Protect Local Voices—Vote Yes on 302
As a former Director of Conservation Outreach for World Wildlife Fund and avid outdoorsman, I understand the ecological value of open space. However, following the Park Hill Golf Course debate, I’m shocked to see pseudo environmentalism being used as a shield to silence the voice of an already marginalized and underrepresented community.
Efforts that allow Denver residents—many of whom have never visited the golf course and do actually have a grocery store in their neighborhood—to silence the voice of an underserved community is voter suppression.
The community immediately surrounding the former Park Hill Golf Course doesn’t want a 155-acre park. They want a 60-acre park with mature trees and playground equipment. They need a grocery store, affordable homes and apartments, commercial space reserved for local business, and access to public transportation to get to work and get their kids to school.
301 is backed by a wealthy few who are taking decisions about the future of the former golf course away from Northeast Park Hill’s residents by letting the entire city decide. They frame the discussion around climate change, fully knowing that a golf course is an environmental sink of sprinkler systems, law mowers and fertilizer. Watering more than a hundred acres of grass doesn’t help with climate change, rather it pushes desperately needed affordable housing further away from transit and economic centers. *Important fact: the largest source of greenhouse gas emissions is transportation.
Now that the City has begun a planning process and is listening to the neighbors living around the former golf course, the wealthy few are filing lawsuits, contorting facts, misrepresenting their intentions, and diluting the voices and votes of the underserved community that lives in the area.
I live in Central Park, and I don’t want someone from South Park Hill or Cherry Creek telling me what we need. Would you?
Don’t be fooled—301 isn’t a choice between open space and development. It’s a choice for equity, living our progressive values, and preserving a local community’s right to self-determination.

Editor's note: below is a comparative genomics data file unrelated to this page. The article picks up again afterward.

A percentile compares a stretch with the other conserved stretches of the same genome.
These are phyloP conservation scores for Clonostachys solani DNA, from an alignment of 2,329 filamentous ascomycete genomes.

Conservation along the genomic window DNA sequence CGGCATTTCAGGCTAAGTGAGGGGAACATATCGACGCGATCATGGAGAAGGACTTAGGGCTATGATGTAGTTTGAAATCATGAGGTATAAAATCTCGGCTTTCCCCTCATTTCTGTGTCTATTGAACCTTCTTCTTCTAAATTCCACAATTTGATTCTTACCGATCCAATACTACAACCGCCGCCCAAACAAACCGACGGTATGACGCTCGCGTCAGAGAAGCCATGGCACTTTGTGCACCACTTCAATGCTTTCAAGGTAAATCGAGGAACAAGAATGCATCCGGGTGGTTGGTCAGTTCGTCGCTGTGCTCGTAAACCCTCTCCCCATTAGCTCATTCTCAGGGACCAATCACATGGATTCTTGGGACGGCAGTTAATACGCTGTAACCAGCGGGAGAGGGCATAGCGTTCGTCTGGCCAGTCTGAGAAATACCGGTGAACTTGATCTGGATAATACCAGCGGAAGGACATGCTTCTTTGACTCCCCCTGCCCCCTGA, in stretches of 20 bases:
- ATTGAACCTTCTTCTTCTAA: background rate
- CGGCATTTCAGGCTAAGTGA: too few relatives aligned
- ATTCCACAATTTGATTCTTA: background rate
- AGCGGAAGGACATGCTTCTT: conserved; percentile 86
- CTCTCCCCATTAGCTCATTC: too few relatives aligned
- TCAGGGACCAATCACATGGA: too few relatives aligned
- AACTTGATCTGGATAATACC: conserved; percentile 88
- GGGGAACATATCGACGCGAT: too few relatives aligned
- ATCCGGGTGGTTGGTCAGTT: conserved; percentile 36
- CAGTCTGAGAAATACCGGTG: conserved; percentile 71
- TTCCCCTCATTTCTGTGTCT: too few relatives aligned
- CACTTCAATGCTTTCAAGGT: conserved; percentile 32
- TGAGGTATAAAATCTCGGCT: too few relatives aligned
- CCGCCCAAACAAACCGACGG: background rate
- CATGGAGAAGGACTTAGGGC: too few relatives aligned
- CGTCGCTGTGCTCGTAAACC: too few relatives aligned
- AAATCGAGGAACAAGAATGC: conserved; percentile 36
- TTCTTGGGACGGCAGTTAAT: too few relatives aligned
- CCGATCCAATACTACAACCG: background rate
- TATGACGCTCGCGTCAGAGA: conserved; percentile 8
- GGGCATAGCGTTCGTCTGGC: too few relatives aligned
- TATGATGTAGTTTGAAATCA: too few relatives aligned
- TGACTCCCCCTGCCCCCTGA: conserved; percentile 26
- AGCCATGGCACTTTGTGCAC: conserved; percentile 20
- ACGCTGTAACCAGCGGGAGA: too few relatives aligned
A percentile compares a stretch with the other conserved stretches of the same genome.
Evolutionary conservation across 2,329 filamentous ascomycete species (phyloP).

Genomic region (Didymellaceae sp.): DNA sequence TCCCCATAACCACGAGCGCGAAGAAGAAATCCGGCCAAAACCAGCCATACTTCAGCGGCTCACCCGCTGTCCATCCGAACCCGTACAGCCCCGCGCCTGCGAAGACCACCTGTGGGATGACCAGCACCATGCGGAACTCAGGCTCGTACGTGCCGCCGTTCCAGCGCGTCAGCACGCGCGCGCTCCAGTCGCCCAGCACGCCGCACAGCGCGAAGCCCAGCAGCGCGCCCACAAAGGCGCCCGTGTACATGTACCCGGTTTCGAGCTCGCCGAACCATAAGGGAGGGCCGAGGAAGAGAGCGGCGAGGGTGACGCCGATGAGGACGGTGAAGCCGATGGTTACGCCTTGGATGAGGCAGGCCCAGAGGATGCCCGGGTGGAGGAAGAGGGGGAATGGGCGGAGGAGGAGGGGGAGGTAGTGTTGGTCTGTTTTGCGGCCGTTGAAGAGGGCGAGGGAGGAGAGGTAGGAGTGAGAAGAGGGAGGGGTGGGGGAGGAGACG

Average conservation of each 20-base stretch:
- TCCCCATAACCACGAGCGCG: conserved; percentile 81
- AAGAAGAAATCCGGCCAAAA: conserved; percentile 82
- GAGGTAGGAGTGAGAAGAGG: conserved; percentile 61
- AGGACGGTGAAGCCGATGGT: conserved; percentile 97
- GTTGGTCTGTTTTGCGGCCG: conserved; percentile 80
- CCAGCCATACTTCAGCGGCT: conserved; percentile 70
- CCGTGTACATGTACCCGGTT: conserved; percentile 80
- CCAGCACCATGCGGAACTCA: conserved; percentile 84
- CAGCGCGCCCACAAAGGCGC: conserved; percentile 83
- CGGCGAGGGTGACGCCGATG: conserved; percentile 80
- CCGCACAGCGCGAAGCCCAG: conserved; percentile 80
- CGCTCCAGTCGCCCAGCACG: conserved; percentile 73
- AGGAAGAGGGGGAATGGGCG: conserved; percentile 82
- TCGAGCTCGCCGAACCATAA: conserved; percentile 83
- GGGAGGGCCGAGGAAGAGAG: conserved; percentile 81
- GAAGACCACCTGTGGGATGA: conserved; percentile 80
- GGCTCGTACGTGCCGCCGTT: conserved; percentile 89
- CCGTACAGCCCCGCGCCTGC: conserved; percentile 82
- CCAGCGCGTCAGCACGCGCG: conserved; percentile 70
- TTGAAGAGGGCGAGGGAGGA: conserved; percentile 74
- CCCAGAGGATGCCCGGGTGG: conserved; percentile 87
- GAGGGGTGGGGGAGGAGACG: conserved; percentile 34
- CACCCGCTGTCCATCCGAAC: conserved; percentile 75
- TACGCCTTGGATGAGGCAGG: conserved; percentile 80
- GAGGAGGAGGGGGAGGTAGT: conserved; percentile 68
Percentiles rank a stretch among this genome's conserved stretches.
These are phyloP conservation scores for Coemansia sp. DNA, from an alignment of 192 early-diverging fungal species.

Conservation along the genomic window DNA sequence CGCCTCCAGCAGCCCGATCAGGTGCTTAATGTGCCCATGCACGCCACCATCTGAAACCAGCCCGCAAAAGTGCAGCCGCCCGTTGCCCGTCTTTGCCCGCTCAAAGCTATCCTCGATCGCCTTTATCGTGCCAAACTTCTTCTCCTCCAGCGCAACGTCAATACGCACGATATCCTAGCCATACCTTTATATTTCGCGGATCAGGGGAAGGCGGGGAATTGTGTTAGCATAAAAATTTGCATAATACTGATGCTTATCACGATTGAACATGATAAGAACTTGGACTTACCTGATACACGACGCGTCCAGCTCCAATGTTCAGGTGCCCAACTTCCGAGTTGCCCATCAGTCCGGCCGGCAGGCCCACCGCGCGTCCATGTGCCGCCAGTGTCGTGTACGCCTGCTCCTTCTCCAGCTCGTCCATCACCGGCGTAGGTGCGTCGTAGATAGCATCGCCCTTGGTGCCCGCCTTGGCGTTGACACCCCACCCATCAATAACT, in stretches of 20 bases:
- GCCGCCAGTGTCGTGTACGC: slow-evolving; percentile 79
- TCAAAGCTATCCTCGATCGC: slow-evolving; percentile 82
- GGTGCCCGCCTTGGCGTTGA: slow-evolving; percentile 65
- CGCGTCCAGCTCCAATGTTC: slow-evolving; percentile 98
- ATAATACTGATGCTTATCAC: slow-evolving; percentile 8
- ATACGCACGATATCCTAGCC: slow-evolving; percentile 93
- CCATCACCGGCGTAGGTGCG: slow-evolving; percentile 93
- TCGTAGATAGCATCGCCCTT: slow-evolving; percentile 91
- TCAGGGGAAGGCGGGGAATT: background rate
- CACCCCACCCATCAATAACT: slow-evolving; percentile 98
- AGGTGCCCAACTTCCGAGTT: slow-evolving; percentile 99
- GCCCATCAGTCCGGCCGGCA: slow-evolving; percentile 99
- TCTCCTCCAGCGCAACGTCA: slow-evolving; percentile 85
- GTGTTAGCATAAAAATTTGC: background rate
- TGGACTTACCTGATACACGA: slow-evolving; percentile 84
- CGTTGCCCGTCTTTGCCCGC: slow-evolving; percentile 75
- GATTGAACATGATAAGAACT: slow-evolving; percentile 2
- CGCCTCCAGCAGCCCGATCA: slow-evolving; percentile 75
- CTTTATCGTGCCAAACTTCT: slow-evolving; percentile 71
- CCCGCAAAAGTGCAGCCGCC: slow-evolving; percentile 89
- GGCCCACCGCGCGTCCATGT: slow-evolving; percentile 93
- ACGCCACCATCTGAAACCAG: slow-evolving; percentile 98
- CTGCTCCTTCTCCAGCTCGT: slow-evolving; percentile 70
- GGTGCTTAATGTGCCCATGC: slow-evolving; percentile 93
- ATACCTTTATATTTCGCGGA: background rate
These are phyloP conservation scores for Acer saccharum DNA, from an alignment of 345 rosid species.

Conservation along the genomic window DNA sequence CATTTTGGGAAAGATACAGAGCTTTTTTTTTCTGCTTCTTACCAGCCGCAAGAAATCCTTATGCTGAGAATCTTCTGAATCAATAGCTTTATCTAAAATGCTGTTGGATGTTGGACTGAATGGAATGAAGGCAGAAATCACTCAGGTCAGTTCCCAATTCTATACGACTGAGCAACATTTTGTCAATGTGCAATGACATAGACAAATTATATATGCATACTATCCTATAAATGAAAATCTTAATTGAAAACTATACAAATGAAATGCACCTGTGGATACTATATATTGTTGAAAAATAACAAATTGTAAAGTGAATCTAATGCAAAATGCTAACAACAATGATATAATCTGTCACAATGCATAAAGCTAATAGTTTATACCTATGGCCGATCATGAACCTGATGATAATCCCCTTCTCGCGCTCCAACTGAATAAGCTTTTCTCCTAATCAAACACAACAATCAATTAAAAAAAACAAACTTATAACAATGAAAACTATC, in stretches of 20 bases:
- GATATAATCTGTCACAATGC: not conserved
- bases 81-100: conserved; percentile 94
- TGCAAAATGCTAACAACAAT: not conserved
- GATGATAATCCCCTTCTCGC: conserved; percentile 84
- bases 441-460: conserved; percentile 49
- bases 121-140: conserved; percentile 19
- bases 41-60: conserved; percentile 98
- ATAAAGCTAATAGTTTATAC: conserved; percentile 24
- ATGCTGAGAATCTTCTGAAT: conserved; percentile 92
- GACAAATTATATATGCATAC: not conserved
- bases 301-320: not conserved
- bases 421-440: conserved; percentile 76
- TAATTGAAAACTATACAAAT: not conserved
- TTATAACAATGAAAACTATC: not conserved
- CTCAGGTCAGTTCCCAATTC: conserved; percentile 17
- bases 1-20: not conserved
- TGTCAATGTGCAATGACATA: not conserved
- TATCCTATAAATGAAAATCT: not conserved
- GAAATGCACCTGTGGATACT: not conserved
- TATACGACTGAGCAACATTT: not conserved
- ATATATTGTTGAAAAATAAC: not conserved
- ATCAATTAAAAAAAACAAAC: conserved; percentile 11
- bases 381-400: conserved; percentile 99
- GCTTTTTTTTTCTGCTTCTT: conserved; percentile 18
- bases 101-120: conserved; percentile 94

I’m for local choices and voices. I’m voting yes on 302 and no on 301!
Matt Wagner lives in Central Park, has a master’s degree in sustainable development from DU’s Sturm College of Law, and is the former director of conservation outreach for World Wildlife Fund. director of conservation outreach for World Wildlife Fund.
Vote Yes on 301 for Parks and Open Space
I am writing regarding the detailed article by Tracy Wolfer-Osborne “Ballot Will Determine Fate of Park Hill Golf Course” published in your September edition.
One important fact that Ms. Wolfer-Osborne did not include is that Empower Northeast Denver (“Empower”) is actually an alter ego of real estate developer Westside Investment Partners, Inc. (“Westside”). Westside owns the Park Hill Golf Course land and is behind Initiated Ordinance 302 referred to in her article as “the Empower NE Denver initiative.”
Here are the facts from public records: (1) Westside formed Empower as a Colorado non-profit corporation on June 9, 2021 soon after it began the process for Election Division approval for Initiated Ordinance 302 to be placed on the November 2 ballot; (2) Empower’s principal office and registered agent are located at Westside’s corporate offices in Glendale; and (3) as of the filing of its August campaign finance report for Initiated Ordinance 302, all $280,305 of the cash and in kind financial contributions reported for Initiated Ordinance 302 were provided by Westside and its subsidiary ACM Park Hill JV VII LLC.
FOR MORE INFORMATION: https://frontporchne.com/article/ballot-will-determine-fate-of-park-hill-golf-course/
I wanted to thank the Front Porch and Alex’s family for sharing and publishing this straightforward, transparent story about tween and teen drug use in our neighborhood.
Fear, shame, a desire for privacy, and/or sheer disbelief ensures that this is a topic widely discussed in whispers—under the guise of “concerned for a friend,” but rarely with honesty and transparency about our own children.
This story is a truth. A hard truth that has impacted so many of our children personally. More importantly, this story is a necessary discussion, if we, as parents, are ever going to win the battle against drugs. How can we expect our children to out run this horrendous reality if we, as adults, cannot face it?
Illicit drugs are both prevalent in our community AND killing our children.
Savvy companies do not provide delivery services unless there is money to be made.
Initially the stories may vary; though eventually, they share a similar trajectory.
The kids have parents or guardians that are involved in their lives. The kids have fabulous teachers and coaches. The kids stay engaged in their school community. The kids have wonderful friends. The kids work hard and oftentimes, are leaders among their peers. The kids become victims.
Drug cartels have wildly successful marketing, recruitment, and distribution systems. Their success relies heavily on a cloak of shame, secrecy, and ignorance.
As parents, we cannot beat this system individually. Our only hope is coming together as a singular village, suspending judgment, honestly sharing and learning from each others’ stories, supporting one another with resources, and keeping a vigilant watch TOGETHER.
Once again my heart is filled with gratitude for this article. It is long overdue. We have to shed our heavy cloaks and move forward together as a community.
Gratefully yours, Kathy Duda